Attorneys should be prepared, and even expect, that some employees will not have the knowledge they are seeking or may not have the expected information. Flexibility is important, as interview time is valuable. If chosen carefully, almost all interviewees will have some valuable information, even if the expected information is not available from a particular interviewee. But, when the interviewee lacks the relevant information, careful consideration should be given to cutting a non-productive interview short to avoid unnecessary costs and to leave time for more substantive conversations later.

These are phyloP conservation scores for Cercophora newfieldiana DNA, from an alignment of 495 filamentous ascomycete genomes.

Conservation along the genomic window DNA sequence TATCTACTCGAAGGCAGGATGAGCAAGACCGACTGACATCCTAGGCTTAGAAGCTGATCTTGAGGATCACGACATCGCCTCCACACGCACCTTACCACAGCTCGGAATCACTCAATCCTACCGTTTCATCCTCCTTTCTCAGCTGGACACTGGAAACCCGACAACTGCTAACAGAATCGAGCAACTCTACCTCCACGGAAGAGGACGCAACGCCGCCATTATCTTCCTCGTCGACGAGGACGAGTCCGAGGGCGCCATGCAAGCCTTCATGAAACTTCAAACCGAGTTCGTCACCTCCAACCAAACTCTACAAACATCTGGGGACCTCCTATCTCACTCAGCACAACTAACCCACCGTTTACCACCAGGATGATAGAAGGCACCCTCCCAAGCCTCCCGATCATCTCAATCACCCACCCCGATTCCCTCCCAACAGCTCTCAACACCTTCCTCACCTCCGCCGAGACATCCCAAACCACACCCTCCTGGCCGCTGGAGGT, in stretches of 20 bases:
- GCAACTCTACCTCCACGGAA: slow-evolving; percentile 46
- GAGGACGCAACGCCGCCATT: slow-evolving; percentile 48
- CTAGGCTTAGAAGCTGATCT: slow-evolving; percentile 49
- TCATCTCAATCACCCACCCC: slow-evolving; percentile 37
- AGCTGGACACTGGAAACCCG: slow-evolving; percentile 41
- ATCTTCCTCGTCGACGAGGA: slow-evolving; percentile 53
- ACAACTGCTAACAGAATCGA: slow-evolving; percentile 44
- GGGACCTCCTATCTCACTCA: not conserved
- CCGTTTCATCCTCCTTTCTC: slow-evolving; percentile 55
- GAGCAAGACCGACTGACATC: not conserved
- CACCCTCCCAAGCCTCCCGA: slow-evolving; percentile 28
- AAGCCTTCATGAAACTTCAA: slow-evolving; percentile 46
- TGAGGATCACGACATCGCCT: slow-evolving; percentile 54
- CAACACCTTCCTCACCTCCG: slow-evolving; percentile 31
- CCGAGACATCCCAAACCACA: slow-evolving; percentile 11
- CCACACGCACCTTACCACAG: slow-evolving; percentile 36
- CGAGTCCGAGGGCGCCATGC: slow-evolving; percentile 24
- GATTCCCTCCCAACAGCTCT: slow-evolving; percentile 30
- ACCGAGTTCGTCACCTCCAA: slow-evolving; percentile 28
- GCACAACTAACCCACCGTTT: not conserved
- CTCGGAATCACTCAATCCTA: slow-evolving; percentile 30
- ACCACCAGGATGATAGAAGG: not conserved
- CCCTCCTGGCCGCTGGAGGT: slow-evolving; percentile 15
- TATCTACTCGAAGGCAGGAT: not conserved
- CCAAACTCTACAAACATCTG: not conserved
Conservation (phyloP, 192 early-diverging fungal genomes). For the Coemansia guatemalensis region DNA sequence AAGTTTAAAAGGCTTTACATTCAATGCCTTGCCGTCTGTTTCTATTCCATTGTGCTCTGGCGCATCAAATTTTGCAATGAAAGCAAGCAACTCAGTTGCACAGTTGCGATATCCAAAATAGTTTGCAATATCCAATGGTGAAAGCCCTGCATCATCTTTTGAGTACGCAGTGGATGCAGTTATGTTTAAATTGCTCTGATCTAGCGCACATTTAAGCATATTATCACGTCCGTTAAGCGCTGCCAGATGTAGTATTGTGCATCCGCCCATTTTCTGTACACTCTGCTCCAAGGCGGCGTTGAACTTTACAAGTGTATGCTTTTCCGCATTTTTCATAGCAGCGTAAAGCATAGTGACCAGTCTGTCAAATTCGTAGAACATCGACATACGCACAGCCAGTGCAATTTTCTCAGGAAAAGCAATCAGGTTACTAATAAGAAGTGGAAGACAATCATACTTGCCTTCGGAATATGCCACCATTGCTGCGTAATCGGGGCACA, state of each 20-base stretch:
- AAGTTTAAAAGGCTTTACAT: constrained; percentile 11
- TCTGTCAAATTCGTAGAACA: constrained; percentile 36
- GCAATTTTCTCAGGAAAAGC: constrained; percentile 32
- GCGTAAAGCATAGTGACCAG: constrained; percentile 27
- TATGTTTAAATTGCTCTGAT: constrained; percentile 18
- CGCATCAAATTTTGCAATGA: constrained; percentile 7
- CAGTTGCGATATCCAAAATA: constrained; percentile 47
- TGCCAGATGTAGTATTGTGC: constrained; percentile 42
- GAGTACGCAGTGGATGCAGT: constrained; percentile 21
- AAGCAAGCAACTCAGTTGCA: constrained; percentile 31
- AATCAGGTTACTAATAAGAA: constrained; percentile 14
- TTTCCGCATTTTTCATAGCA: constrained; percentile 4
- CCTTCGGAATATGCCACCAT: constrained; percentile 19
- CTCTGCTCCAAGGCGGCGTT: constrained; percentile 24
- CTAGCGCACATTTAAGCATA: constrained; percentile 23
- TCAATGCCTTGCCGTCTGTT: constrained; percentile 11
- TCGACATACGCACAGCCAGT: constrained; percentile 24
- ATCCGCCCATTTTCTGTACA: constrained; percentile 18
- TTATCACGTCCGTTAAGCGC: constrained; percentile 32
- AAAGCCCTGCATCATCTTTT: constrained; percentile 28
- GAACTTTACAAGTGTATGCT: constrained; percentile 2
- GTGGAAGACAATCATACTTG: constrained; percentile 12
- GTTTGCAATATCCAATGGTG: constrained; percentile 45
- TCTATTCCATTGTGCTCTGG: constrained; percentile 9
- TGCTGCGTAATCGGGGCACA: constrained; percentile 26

Once interviewees are chosen, a practitioner should consider the order in which witnesses will be interviewed. Generally, it is best to start with interviewees that may have background information to gain familiarity with the subject of the investigation and general information about both the industry and the particular practices of the company. Background interviews also help define the parameters of more specific and focused interviews of later witnesses. As the interview schedule progresses, more discrete and specific issues can be the focus. If possible, it is best to interview employees in surroundings that are comfortable to them – generally in a conference room at their place of employment. However, certain sensitive interviews may be better conducted at a third-party location, such as a hotel conference room nearby to the interviewee’s home or office. It is important that the interviewee feel comfortable to speak freely and honestly, which may dictate a meeting outside the workspace and away from co-workers and supervisors to avoid the perception of corporate control.